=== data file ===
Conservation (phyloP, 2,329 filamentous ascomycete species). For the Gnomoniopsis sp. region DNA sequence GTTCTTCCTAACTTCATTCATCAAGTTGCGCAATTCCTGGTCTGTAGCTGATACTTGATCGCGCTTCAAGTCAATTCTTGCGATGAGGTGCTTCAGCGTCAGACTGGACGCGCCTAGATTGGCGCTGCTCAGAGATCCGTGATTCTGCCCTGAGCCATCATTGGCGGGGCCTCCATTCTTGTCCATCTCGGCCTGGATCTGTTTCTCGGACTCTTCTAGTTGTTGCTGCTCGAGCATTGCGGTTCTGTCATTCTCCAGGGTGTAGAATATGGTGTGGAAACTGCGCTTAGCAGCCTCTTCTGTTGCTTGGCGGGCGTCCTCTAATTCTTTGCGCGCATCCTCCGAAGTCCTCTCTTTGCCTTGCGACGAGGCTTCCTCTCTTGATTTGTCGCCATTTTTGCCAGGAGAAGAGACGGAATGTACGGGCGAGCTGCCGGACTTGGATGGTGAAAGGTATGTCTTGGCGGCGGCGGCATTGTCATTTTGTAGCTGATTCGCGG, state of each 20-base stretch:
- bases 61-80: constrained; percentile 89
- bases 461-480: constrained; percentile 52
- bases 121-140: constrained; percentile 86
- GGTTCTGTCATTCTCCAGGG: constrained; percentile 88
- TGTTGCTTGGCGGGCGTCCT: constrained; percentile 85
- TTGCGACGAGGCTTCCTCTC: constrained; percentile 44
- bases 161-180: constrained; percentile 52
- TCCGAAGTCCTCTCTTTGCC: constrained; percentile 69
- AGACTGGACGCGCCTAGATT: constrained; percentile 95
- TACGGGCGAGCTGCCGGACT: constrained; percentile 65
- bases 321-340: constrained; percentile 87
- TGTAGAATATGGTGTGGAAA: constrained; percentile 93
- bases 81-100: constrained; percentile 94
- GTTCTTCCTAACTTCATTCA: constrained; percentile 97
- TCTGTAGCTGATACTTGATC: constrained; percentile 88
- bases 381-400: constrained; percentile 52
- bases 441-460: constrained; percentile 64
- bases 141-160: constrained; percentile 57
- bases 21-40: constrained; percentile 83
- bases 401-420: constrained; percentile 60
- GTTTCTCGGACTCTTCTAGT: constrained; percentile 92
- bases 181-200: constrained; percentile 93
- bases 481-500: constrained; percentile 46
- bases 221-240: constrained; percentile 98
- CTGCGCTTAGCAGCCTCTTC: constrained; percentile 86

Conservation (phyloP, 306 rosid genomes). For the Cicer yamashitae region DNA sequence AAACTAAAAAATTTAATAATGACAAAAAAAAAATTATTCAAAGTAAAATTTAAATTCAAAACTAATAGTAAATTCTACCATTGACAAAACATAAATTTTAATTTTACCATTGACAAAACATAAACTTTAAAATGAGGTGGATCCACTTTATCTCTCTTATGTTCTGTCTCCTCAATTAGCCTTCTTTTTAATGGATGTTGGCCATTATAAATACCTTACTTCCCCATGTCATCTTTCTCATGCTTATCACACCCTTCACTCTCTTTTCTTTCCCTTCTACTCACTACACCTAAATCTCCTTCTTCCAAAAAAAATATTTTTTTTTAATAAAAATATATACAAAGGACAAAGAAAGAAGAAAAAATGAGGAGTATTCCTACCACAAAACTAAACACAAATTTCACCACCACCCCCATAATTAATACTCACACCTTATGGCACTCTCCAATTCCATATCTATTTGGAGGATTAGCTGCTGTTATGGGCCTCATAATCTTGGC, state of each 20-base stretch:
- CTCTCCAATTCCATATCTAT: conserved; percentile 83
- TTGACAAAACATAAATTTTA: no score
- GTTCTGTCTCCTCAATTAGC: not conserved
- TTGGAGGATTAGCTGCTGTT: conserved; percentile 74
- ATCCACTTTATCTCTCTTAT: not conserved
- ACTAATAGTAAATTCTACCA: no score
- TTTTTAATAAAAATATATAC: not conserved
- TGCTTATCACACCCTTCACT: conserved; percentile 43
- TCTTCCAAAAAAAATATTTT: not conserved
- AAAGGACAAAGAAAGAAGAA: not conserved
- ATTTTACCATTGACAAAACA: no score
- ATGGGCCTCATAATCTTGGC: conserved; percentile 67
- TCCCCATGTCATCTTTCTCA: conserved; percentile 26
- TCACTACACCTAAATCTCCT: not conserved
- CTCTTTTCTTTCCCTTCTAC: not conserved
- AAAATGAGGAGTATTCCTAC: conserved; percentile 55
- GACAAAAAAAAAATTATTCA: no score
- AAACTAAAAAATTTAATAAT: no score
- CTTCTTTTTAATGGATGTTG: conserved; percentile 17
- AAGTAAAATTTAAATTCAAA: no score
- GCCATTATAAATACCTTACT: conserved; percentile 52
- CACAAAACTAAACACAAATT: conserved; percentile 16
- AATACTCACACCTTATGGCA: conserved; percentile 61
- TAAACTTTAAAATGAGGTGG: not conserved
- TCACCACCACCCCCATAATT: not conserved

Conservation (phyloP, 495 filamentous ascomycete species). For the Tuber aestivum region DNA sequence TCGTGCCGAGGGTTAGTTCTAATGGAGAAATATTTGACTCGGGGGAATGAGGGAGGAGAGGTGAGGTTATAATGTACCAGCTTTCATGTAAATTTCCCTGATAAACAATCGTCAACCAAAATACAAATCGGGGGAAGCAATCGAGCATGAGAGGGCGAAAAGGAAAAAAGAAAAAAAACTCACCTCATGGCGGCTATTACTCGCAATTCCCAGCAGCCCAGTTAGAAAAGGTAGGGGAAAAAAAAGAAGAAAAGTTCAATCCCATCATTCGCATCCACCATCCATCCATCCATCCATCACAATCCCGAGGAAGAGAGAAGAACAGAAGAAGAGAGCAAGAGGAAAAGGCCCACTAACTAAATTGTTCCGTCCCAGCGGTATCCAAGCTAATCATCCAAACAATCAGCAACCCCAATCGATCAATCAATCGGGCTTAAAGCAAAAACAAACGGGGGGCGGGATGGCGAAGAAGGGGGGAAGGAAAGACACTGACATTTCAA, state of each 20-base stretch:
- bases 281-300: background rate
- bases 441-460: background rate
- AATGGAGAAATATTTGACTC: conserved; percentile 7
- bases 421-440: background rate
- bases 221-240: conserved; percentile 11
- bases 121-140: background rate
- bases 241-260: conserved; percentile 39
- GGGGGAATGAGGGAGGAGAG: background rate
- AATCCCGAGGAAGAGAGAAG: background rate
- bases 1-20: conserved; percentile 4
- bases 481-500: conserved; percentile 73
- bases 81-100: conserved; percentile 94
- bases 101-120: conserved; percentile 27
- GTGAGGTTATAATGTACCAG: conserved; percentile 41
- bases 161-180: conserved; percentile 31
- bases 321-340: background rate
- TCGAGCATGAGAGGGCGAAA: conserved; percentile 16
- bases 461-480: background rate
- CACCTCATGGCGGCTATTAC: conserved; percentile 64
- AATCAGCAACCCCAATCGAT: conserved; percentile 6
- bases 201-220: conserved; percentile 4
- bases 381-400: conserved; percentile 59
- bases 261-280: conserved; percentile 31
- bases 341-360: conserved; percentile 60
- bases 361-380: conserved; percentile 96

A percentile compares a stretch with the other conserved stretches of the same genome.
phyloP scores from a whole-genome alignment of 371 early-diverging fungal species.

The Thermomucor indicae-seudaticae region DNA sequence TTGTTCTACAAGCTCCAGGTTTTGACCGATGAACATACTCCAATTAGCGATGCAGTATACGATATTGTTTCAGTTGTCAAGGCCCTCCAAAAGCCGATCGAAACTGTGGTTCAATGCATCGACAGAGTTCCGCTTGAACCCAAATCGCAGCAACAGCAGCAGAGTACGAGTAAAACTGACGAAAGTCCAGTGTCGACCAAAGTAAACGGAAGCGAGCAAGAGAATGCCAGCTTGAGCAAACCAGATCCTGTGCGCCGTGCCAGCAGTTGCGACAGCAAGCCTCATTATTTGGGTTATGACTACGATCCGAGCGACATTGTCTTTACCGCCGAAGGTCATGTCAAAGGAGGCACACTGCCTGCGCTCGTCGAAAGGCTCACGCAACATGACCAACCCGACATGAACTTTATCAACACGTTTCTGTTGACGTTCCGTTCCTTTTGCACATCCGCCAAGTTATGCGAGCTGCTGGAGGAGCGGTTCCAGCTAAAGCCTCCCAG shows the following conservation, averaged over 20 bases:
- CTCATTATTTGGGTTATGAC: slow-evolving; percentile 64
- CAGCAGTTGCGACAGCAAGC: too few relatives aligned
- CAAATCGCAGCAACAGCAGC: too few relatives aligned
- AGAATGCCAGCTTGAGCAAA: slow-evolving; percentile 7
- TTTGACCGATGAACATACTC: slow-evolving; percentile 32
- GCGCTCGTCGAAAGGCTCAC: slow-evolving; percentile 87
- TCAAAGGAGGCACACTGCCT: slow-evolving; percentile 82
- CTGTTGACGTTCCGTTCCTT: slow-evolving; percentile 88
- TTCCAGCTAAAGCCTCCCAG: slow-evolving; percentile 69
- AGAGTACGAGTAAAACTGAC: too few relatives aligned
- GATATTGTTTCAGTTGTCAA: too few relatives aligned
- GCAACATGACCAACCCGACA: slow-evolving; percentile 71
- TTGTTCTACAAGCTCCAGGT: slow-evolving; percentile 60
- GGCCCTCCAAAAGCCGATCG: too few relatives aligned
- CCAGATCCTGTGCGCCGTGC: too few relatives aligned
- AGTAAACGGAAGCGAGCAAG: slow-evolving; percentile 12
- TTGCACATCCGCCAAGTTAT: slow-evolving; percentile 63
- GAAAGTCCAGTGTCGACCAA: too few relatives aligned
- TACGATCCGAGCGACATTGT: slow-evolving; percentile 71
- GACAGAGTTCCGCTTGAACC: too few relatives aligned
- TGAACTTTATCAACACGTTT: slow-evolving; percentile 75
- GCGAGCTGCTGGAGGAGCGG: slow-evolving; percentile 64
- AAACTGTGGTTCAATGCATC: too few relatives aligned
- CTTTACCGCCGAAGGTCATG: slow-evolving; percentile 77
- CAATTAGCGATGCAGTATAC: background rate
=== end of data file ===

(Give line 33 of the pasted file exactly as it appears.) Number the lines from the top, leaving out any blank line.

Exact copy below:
- ACTAATAGTAAATTCTACCA: no score